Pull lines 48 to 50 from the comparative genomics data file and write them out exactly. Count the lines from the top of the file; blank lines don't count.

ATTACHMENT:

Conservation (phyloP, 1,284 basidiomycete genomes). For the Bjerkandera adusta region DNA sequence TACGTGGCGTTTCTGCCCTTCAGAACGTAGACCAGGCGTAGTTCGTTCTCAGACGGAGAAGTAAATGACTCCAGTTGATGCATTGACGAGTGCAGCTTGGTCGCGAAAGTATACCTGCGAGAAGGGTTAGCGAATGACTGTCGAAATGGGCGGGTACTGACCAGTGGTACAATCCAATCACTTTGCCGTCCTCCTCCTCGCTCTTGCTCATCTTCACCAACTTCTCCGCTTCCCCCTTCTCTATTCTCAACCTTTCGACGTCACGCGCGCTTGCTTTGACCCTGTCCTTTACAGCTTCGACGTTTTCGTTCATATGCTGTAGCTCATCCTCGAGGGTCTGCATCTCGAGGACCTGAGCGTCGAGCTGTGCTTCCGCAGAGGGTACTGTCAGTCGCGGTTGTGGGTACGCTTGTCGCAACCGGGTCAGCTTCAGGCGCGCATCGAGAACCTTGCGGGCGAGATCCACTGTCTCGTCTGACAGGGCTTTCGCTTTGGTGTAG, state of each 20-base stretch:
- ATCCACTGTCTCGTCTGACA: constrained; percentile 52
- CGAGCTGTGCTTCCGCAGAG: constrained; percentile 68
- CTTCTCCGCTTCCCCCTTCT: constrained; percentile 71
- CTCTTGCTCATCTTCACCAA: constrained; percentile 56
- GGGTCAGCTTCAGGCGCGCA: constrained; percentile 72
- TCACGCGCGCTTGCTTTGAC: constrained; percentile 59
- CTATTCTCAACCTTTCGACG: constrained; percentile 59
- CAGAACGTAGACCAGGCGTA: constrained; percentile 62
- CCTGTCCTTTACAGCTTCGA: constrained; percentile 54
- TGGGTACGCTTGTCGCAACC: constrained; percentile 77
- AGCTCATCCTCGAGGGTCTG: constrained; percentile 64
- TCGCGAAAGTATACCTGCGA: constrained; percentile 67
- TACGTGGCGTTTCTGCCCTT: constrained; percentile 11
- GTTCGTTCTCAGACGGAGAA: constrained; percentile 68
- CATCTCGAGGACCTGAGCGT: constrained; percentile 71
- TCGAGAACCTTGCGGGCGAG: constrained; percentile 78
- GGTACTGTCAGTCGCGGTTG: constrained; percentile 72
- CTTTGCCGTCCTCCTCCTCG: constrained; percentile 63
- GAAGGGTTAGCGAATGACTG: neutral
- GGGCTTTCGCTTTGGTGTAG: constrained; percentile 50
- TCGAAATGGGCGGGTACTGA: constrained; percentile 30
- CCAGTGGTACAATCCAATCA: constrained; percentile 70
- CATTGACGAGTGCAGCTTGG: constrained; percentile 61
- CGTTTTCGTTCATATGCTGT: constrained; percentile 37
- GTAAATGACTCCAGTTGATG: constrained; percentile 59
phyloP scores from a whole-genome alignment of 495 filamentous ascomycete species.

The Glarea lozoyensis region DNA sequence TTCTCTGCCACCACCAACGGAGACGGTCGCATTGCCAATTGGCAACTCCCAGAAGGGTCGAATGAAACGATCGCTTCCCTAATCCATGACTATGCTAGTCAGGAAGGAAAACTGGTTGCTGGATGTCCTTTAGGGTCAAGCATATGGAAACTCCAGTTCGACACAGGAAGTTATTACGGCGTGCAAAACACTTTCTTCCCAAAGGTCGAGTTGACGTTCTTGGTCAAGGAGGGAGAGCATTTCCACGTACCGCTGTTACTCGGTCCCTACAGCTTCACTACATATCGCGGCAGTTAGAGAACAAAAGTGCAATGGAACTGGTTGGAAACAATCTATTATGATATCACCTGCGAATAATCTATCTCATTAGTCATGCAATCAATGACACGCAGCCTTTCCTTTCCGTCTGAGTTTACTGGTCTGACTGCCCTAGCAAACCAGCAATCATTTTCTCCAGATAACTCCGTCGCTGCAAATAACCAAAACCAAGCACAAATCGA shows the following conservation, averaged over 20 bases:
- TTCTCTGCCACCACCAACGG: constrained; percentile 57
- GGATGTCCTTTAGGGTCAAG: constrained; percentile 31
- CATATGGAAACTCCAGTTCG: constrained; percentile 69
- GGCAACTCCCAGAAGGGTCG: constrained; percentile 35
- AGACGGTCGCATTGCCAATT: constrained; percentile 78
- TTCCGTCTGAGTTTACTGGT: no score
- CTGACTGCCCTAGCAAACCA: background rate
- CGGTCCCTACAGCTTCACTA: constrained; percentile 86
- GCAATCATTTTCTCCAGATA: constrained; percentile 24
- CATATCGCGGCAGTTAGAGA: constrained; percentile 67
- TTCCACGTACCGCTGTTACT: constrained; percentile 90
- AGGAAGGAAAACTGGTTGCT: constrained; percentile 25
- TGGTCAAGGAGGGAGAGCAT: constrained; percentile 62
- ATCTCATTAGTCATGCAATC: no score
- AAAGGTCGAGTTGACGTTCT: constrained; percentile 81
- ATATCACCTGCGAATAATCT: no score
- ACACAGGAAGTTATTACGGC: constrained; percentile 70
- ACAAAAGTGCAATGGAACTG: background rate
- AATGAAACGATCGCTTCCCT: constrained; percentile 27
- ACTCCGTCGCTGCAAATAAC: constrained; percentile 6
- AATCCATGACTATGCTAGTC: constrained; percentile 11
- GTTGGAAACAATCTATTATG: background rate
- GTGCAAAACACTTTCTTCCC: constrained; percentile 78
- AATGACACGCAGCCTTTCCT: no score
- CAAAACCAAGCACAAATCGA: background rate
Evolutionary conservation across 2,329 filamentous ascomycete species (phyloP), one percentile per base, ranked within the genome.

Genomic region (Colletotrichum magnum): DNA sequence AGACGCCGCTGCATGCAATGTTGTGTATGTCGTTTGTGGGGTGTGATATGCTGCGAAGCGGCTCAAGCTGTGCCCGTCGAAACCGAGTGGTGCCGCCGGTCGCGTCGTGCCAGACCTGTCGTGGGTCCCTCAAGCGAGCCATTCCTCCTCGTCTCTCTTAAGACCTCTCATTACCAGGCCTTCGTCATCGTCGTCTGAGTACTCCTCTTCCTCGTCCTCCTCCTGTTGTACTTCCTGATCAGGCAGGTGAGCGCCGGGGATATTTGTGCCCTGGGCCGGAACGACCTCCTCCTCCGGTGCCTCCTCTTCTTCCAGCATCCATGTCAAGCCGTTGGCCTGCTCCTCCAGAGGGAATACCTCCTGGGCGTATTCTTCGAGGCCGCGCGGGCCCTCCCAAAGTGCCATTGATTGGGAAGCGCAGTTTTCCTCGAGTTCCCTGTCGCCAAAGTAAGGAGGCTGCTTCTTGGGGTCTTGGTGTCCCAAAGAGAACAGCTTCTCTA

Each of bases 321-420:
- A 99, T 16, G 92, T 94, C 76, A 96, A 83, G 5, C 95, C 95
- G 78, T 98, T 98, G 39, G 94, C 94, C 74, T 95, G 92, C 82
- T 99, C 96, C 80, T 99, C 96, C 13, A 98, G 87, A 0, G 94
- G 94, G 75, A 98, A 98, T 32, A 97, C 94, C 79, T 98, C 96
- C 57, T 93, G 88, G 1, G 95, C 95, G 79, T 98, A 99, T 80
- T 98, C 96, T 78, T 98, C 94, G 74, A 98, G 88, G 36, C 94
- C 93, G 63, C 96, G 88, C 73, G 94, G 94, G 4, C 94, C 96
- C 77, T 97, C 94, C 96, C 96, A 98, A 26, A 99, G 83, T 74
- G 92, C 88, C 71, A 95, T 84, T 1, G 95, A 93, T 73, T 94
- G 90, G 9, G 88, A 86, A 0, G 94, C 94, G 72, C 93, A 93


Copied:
- ACTCCGTCGCTGCAAATAAC: constrained; percentile 6
- AATCCATGACTATGCTAGTC: constrained; percentile 11
- GTTGGAAACAATCTATTATG: background rate